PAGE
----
Chrystal Kelly decided to help an infertile couple by serving as their surrogate mother. Helping a childless couple begin their family was noble enough, but Kelly was tossed into the abortion debate, and her handling of the surrogacy would ultimately make an even stronger statement.
At 20 weeks, sonogram images revealed that the baby Kelly was carrying had multiple health issues and birth defects-heart and brain abnormalities, and a cleft palate. The couple informed their surrogate that they wanted the baby aborted, and even offered Kelly $10,000 to perform the procedure.
As the discussion unfolded, Kelly was convicted that the baby inside of her was a human life and abortion was not an option. As attorneys threatened her with lawsuits over breach of contract, Kelly stood her ground, carrying the child to term at great financial and emotional cost. Pro-abortion blogs ridiculed her actions, while pro-life advocates called her a hero. Such is the fallout in a world where medical advancements have been paralleled by erosion of morality. more >>
With its piecemeal rollout and general confusion among the public about its implementation, President Obama's Affordable Care Act, or Obamacare as it is popularly known, could be a liability for Democratic politicians in the 2014 elections as it was in 2010 when the act was signed into law.
In recent reports, Democratic Sen. Max Baucus who announced he won't be seeking re-election in 2014, said Obamacare would be a "train wreck" if the rollout isn't done well.
Last Monday night, Democrat Elizabeth Colbert Busch who faces off with Republican Mark Sanford at the polls for South Carolina's First Congressional District on Tuesday called the law "extremely problematic" during a debate with Sanford and attempted to distance herself from it. more >>
Dwight L. Moody, the renowned evangelist, once said, "Church attendance is as vital to a disciple as a transfusion of rich, healthy blood to a sick man." A new study proves how right he was.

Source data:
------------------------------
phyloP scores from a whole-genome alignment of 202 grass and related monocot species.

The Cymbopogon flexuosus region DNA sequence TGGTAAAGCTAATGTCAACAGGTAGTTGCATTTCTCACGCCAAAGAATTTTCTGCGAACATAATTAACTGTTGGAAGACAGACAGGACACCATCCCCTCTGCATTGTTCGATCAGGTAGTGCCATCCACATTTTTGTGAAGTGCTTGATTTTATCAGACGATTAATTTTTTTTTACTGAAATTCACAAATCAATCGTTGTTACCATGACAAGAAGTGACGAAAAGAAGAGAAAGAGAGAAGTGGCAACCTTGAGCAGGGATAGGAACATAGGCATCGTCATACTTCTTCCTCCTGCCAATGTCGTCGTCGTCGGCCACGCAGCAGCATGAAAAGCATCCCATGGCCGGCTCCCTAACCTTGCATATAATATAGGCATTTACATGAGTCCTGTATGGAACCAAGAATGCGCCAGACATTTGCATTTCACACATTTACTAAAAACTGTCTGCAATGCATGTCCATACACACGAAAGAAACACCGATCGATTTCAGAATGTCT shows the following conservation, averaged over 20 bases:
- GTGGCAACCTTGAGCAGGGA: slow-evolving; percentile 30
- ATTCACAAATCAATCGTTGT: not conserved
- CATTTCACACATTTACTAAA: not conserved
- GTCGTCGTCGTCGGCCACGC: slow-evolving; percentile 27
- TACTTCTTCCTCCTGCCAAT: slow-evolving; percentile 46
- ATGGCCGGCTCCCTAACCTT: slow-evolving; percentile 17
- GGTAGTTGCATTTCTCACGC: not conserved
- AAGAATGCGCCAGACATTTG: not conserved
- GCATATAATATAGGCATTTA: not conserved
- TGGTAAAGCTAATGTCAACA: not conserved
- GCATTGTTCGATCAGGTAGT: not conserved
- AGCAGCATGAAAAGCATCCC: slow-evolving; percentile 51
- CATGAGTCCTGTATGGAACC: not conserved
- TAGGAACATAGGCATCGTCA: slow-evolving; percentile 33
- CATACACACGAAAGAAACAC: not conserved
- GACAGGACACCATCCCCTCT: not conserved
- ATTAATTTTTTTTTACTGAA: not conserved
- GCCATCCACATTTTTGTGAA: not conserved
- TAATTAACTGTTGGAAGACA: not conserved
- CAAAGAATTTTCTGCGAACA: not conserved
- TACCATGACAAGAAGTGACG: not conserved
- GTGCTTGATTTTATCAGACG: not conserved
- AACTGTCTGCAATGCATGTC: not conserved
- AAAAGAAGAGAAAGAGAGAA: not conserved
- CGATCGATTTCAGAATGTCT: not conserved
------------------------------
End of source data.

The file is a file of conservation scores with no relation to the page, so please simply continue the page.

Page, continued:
A study published in a recent issue of the Canadian Journal of Psychiatry reports a positive connection between church attendance and clinical depression. Researchers at the University of Saskatchewan found a 22 percent reduction in depression among those who went to church at least once a month compared to those who never attend.
The authors of the study wrote, "Significantly fewer monthly attenders reported having episodes or a diagnosis of depression. This…suggests a protective effect of religious attendance." The researchers also noted that those who would identify themselves as spiritual but did not attend religious service experienced no health benefits. more >>
President Barack Obama said he is "comfortable" with a recent decision by the U.S. Food and Drug Administration to allow over the counter access of morning-after pills (Plan B) to girls 15 and older.
Responding to questions at a recent press conference in Mexico City with Mexican President Pena Nieto, Obama explained that his comfort level was based on the scientific data presented to him.
"I'm very comfortable with the decision they've made right now based on solid scientific evidence for girls 15 and older," Obama said Thursday. more >>
"Obamacare takes effect in less than eight months. Do you realize what this means? If you go to the emergency room now, you'll be covered by the time you finally see a doctor." –Stephen Colbert
If ObamaCare is such a great idea, why does Congress want out?
Politico reports that, after allowing politically connected friends of the Democrat party like unions to opt out of this awful law, Senate Majority Leader Harry Reid (D-NV) and House Speaker John Boehner (R-OH) are slithering around in the shadows trying to exempt themselves and staffers. more >>
We've all heard the startling statistics about obesity in America: over one third of American adults are obese (almost 36%, according to the Centers for Disease Control and Prevention). Obesity puts us at risk for all kinds of health problems, including heart disease, stroke, type 2 diabetes and certain cancers. And it doesn't afflict everyone equally: nearly 50% of blacks are obese, and lower income Americans in general are more likely to be obese than others.
In an effort to combat these problems, New York Mayor Michael Bloomberg instituted a ban on sugary sodas larger than 16 ounces sold at the city's restaurants, food carts and movie theaters. The plan for enforcement was to disperse food inspectors and to fine businesses found in violation $200 per infraction. The ban received a mixed reaction: some public health advocates saw it as a much needed first step to encourage people to eat healthier. But the ban's most vocal opponents were a surprising collection of minority businessmen who do not always work with conservative business people.
More surprising is the fact that The NAACP, the Hispanic Federation, the New York Hispanic Chambers of Commerce and the Korean-American Grocers Association have all opposed the ban. They correctly note that the policy, if enacted, would hurt businesses in an already struggling economy, and a disproportionate number of those businesses would be minority owned. Why? Because such a ban would cut into the profits of food carts and other small delis while leaving expensive sit-down restaurants and large corporations like 7-Eleven unaffected. more >>